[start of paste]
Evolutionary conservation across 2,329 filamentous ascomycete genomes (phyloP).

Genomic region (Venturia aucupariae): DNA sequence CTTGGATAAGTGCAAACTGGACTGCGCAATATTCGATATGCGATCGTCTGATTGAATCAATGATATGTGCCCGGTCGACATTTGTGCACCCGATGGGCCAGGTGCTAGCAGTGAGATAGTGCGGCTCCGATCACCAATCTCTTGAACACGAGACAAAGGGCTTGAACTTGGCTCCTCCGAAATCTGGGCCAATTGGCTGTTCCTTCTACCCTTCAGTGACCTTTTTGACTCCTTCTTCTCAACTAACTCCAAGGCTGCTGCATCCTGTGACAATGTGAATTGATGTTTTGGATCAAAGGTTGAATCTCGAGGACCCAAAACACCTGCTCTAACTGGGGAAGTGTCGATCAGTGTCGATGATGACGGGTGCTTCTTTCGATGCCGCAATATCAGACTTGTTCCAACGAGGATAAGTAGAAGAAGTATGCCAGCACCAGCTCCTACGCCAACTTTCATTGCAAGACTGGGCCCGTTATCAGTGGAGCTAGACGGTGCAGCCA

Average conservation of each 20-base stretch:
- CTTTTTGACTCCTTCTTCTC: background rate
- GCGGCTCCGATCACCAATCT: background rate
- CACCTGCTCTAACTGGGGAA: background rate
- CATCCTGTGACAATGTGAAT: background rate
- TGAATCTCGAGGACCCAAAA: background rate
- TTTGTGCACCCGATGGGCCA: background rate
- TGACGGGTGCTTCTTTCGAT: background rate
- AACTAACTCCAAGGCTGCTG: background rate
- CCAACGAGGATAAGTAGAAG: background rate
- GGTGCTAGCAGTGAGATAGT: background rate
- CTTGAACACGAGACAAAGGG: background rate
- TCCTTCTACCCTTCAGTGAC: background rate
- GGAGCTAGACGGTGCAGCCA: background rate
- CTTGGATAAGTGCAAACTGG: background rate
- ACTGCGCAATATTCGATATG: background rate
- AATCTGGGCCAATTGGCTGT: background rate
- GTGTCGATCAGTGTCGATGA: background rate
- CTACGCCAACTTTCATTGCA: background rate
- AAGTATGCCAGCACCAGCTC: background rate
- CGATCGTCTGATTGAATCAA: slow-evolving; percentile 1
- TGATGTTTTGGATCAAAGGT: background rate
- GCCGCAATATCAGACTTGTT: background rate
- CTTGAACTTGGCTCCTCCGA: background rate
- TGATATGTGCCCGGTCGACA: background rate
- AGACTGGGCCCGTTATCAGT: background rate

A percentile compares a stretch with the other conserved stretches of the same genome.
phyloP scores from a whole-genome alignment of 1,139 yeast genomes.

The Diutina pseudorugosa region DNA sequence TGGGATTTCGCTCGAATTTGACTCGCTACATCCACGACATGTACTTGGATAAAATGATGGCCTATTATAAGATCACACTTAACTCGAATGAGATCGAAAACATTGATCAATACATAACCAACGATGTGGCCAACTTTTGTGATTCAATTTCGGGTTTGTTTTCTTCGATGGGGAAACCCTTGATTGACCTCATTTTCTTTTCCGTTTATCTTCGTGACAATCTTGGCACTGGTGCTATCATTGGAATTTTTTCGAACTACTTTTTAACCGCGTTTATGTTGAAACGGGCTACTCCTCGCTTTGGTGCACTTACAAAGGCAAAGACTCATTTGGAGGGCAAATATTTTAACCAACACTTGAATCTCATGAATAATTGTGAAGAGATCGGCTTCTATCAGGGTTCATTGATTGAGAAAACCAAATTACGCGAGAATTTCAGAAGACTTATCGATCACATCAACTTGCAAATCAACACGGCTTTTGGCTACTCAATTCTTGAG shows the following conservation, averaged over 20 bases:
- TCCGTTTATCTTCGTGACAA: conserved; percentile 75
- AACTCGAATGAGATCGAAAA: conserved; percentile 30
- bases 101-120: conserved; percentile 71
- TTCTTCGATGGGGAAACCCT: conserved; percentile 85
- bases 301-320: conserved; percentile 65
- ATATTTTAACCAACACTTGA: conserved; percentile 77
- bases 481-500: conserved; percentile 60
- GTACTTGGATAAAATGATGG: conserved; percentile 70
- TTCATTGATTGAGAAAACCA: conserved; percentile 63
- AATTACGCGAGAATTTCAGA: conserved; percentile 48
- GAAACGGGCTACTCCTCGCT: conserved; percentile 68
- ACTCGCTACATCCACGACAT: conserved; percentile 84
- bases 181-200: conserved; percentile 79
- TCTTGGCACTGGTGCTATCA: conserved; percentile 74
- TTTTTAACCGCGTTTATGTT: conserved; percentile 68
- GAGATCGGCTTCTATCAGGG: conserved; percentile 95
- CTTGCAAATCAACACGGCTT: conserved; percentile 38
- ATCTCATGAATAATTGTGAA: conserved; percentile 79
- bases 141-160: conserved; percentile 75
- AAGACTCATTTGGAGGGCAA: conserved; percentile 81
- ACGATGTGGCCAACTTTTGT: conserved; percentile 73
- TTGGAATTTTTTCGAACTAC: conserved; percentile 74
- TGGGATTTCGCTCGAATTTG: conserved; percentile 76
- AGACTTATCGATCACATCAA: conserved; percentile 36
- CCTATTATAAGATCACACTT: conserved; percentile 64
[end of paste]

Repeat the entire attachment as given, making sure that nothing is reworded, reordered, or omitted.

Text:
Evolutionary conservation across 2,329 filamentous ascomycete genomes (phyloP).

Genomic region (Venturia aucupariae): DNA sequence CTTGGATAAGTGCAAACTGGACTGCGCAATATTCGATATGCGATCGTCTGATTGAATCAATGATATGTGCCCGGTCGACATTTGTGCACCCGATGGGCCAGGTGCTAGCAGTGAGATAGTGCGGCTCCGATCACCAATCTCTTGAACACGAGACAAAGGGCTTGAACTTGGCTCCTCCGAAATCTGGGCCAATTGGCTGTTCCTTCTACCCTTCAGTGACCTTTTTGACTCCTTCTTCTCAACTAACTCCAAGGCTGCTGCATCCTGTGACAATGTGAATTGATGTTTTGGATCAAAGGTTGAATCTCGAGGACCCAAAACACCTGCTCTAACTGGGGAAGTGTCGATCAGTGTCGATGATGACGGGTGCTTCTTTCGATGCCGCAATATCAGACTTGTTCCAACGAGGATAAGTAGAAGAAGTATGCCAGCACCAGCTCCTACGCCAACTTTCATTGCAAGACTGGGCCCGTTATCAGTGGAGCTAGACGGTGCAGCCA

Average conservation of each 20-base stretch:
- CTTTTTGACTCCTTCTTCTC: background rate
- GCGGCTCCGATCACCAATCT: background rate
- CACCTGCTCTAACTGGGGAA: background rate
- CATCCTGTGACAATGTGAAT: background rate
- TGAATCTCGAGGACCCAAAA: background rate
- TTTGTGCACCCGATGGGCCA: background rate
- TGACGGGTGCTTCTTTCGAT: background rate
- AACTAACTCCAAGGCTGCTG: background rate
- CCAACGAGGATAAGTAGAAG: background rate
- GGTGCTAGCAGTGAGATAGT: background rate
- CTTGAACACGAGACAAAGGG: background rate
- TCCTTCTACCCTTCAGTGAC: background rate
- GGAGCTAGACGGTGCAGCCA: background rate
- CTTGGATAAGTGCAAACTGG: background rate
- ACTGCGCAATATTCGATATG: background rate
- AATCTGGGCCAATTGGCTGT: background rate
- GTGTCGATCAGTGTCGATGA: background rate
- CTACGCCAACTTTCATTGCA: background rate
- AAGTATGCCAGCACCAGCTC: background rate
- CGATCGTCTGATTGAATCAA: slow-evolving; percentile 1
- TGATGTTTTGGATCAAAGGT: background rate
- GCCGCAATATCAGACTTGTT: background rate
- CTTGAACTTGGCTCCTCCGA: background rate
- TGATATGTGCCCGGTCGACA: background rate
- AGACTGGGCCCGTTATCAGT: background rate

A percentile compares a stretch with the other conserved stretches of the same genome.
phyloP scores from a whole-genome alignment of 1,139 yeast genomes.

The Diutina pseudorugosa region DNA sequence TGGGATTTCGCTCGAATTTGACTCGCTACATCCACGACATGTACTTGGATAAAATGATGGCCTATTATAAGATCACACTTAACTCGAATGAGATCGAAAACATTGATCAATACATAACCAACGATGTGGCCAACTTTTGTGATTCAATTTCGGGTTTGTTTTCTTCGATGGGGAAACCCTTGATTGACCTCATTTTCTTTTCCGTTTATCTTCGTGACAATCTTGGCACTGGTGCTATCATTGGAATTTTTTCGAACTACTTTTTAACCGCGTTTATGTTGAAACGGGCTACTCCTCGCTTTGGTGCACTTACAAAGGCAAAGACTCATTTGGAGGGCAAATATTTTAACCAACACTTGAATCTCATGAATAATTGTGAAGAGATCGGCTTCTATCAGGGTTCATTGATTGAGAAAACCAAATTACGCGAGAATTTCAGAAGACTTATCGATCACATCAACTTGCAAATCAACACGGCTTTTGGCTACTCAATTCTTGAG shows the following conservation, averaged over 20 bases:
- TCCGTTTATCTTCGTGACAA: conserved; percentile 75
- AACTCGAATGAGATCGAAAA: conserved; percentile 30
- bases 101-120: conserved; percentile 71
- TTCTTCGATGGGGAAACCCT: conserved; percentile 85
- bases 301-320: conserved; percentile 65
- ATATTTTAACCAACACTTGA: conserved; percentile 77
- bases 481-500: conserved; percentile 60
- GTACTTGGATAAAATGATGG: conserved; percentile 70
- TTCATTGATTGAGAAAACCA: conserved; percentile 63
- AATTACGCGAGAATTTCAGA: conserved; percentile 48
- GAAACGGGCTACTCCTCGCT: conserved; percentile 68
- ACTCGCTACATCCACGACAT: conserved; percentile 84
- bases 181-200: conserved; percentile 79
- TCTTGGCACTGGTGCTATCA: conserved; percentile 74
- TTTTTAACCGCGTTTATGTT: conserved; percentile 68
- GAGATCGGCTTCTATCAGGG: conserved; percentile 95
- CTTGCAAATCAACACGGCTT: conserved; percentile 38
- ATCTCATGAATAATTGTGAA: conserved; percentile 79
- bases 141-160: conserved; percentile 75
- AAGACTCATTTGGAGGGCAA: conserved; percentile 81
- ACGATGTGGCCAACTTTTGT: conserved; percentile 73
- TTGGAATTTTTTCGAACTAC: conserved; percentile 74
- TGGGATTTCGCTCGAATTTG: conserved; percentile 76
- AGACTTATCGATCACATCAA: conserved; percentile 36
- CCTATTATAAGATCACACTT: conserved; percentile 64